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I have come across a situation that conflicts with my current understanding of methods in C++.

I am working through Ivor Horton's "Beginning Visual C++ 2010" (Wrox Press). On page 449, Example 8_03, a method is defined as:

double Volume() const {
    return m_Length * m_Width * m_Height;
}

I had rearranged the modifiers as:

double **const** Volume() {
    return m_Length * m_Width * m_Height;
}

From my C# and Java background, I had expected the position of const to be irrelevant, but on compilation I received the error:

error C2662: 'CBox::Volume' : cannot convert 'this' pointer from 
             'const CBox' to 'CBox &'

The error disappears when I return the order to the way Ivor has it.

Does the order in fact make a difference and this not some exotic bug ? If order does matter, how does one remember the correct positions ?

Thanks,

Scott

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up vote 9 down vote accepted

When const is placed after the name of a member method, that is stating that the this pointer is what is constant. That is to say, the original declaration states that the method CBox::Volume() does not change the CBox object on which it is called.

The most likely source of error is that the CBox::Volume() function is being called on a const CBox, or inside another const method of that CBox.

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Ah, yes! This was it exactly - the compiler was upset regarding this and const. So the fact that the const is appended to the end of the method is just a standard rule...const at end means this is const ? I guess the loosey-goosey world of Java/C# is too forgiving :) – Scott Davies Mar 10 '11 at 22:45
    
@Scott: Java isn't too forgiving, but it doesn't have type qualifiers. When using const it matters which part of a complex type it is that you're modifying int const * isn't the same as int * const, because the const-ness applies to different things. Similarly the position of the const in a member function declaration is meaningful. And note, "member function" - if you keep calling them methods, you'll keep unconsciously thinking of C++ as Java in a different hat, and it isn't :-) – Steve Jessop Mar 11 '11 at 0:04

In this case, a const after the member function name means the function itself is const--basically, it means you cannot modify the object within the member function. The const before the member function means the return type is const. (Though it can get complicated for return types, and I don't want to get into that here :) )

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The const after the method name tells the compiler that the method will not modify any data members (mutable members are an exception).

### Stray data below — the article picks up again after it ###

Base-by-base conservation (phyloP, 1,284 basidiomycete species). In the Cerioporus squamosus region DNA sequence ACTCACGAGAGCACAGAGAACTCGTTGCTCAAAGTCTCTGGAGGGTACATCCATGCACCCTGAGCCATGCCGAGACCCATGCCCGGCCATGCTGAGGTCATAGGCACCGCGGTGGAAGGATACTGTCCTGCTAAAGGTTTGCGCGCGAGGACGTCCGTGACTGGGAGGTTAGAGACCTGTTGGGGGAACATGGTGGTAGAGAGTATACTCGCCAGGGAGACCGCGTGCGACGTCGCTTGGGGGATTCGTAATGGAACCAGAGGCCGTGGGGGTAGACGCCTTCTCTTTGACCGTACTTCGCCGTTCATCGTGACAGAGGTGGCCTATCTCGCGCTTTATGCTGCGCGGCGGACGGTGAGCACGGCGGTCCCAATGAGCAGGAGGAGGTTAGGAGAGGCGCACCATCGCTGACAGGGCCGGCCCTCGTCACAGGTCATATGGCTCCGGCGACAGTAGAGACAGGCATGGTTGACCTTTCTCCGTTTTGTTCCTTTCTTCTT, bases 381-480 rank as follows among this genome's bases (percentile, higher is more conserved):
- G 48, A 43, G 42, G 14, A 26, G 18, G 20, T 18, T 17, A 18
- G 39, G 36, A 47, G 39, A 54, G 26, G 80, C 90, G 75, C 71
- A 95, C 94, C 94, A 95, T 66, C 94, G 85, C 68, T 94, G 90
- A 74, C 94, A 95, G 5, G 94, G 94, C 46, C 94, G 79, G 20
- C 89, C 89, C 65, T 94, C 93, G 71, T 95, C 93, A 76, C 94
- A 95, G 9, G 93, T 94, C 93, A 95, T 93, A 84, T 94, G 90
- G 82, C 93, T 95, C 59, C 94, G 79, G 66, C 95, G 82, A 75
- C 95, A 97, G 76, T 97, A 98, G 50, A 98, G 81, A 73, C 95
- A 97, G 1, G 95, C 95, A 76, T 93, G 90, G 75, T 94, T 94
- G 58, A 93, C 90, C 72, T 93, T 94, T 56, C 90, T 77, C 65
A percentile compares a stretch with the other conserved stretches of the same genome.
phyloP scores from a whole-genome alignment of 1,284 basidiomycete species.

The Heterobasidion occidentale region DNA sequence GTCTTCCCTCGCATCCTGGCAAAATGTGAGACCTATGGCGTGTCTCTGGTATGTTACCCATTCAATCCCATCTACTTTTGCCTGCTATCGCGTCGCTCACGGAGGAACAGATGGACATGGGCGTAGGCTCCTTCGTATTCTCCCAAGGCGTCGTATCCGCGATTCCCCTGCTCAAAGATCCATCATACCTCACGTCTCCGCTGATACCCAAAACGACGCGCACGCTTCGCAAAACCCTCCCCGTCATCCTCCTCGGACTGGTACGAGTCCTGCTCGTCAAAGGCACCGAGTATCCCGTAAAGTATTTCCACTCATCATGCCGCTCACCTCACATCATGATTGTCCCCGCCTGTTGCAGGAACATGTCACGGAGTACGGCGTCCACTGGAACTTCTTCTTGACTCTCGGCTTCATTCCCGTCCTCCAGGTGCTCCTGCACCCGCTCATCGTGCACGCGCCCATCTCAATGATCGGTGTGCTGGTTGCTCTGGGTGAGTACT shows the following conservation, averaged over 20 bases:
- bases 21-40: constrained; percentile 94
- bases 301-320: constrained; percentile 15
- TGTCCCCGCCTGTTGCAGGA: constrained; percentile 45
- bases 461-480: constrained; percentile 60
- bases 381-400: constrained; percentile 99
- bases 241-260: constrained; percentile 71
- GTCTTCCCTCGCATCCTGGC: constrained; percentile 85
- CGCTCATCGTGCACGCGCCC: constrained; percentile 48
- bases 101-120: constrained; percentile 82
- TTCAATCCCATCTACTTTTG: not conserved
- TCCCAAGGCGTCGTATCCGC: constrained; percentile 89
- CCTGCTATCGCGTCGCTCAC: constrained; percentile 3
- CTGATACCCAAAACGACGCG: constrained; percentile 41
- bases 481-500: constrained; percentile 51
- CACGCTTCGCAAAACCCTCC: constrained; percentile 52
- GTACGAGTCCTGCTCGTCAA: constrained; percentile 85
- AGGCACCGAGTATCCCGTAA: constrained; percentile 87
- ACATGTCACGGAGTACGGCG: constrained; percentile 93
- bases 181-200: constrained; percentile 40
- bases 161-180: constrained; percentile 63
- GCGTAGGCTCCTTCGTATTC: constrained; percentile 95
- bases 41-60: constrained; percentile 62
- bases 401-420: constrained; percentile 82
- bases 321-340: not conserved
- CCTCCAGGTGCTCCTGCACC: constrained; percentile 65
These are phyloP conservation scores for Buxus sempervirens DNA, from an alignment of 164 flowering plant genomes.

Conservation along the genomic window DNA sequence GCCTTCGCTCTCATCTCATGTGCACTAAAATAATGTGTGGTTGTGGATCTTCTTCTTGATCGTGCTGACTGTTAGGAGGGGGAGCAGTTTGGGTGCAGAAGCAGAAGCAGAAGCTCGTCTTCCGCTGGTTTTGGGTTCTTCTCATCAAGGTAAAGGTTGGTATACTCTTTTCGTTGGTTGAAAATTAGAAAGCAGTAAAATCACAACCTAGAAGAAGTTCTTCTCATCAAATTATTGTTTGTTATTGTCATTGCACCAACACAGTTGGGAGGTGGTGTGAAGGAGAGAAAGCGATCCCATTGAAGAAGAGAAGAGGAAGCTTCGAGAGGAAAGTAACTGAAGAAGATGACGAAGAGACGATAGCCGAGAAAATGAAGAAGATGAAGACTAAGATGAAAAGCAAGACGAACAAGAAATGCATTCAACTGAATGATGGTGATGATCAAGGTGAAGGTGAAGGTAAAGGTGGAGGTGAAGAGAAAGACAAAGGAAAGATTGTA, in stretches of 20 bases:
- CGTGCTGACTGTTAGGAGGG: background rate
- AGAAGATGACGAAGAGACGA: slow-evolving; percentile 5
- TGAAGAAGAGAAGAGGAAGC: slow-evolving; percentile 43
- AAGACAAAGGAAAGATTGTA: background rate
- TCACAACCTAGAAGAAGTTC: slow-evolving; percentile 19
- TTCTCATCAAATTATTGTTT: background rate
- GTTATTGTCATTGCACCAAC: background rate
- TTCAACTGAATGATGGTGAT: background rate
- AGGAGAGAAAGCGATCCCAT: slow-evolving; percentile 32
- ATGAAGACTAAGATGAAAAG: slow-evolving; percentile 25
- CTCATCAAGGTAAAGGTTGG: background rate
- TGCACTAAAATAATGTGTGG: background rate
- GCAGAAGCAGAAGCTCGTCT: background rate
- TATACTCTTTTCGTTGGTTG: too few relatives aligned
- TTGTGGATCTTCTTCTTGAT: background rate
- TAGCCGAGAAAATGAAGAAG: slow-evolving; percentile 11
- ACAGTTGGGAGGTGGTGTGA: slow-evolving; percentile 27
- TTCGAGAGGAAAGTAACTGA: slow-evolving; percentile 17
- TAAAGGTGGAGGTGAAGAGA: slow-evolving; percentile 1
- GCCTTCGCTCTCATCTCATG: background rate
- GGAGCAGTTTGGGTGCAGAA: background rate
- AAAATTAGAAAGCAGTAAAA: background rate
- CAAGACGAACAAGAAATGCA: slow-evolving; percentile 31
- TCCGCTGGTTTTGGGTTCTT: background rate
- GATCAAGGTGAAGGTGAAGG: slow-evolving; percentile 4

The const before the method name applies to the return value. This tells the compiler that the method returns constant data. The const for the return type is primarily used with references and pointers.

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Thanks Thomas! This helps. – Scott Davies Mar 10 '11 at 22:47

Edited To be more concise.

const in those two contexts is very different.

double Volume() const {
    return m_Length * m_Width * m_Height;
}

This is called when the instantiation of the object is const and returns a double. If you were to try and call that method with a non-const instance, it will not compile.

 const myClass obj;
 double d = obj.volume();
 myClass obj2;
 double d = obj2.volume(); // This Fails to compile

On the other hand ...

double const Volume() {
    return m_Length * m_Width * m_Height;
}

is called when the object isn't a const or if the previous definition doesn't exist.

myClass obj;
const double d = obj.volume();
const myClass obj2;
const double d = obj2.volume();

(I should mention as I was reminded below, returning a const built-in type such as double it doesn't really mean anything.)

When you have both of these declared the appropriate one will be called depending if the instance is const or not.

myClass obj;
const double d = obj.volume(); // This calls `const double volume()`
const myClass obj2;
double d = obj2.volume(); // This calls 'double volume() const`
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Your last snippet is perhaps a bit misleading. The return value can be stored in a non-const double and subsequently changed. Returning a built-in type as const has no effect. – Troubadour Mar 10 '11 at 22:04
    
Yeah ... you know, I thought about that after the fact. With the built in type it's not so cut and dry. I'll edit to reflect that. – Brian Roach Mar 10 '11 at 22:09
    
This gives a somewhat false impression that obj has to be const to call the first, and that the result has to be assigned to a const double in the second case. ideone.com/6hBWH (The second case should actually be rather pointless - G++ even warns that top level const qualifier is ignored on return type.) – UncleBens Mar 10 '11 at 22:10
    
I should have been far more concise, that should be better. – Brian Roach Mar 10 '11 at 22:27

Yes the order is important.

In C++ the position of the const keyword will have an impact on what item is "const". The same goes for the scope the const keyword is used in.

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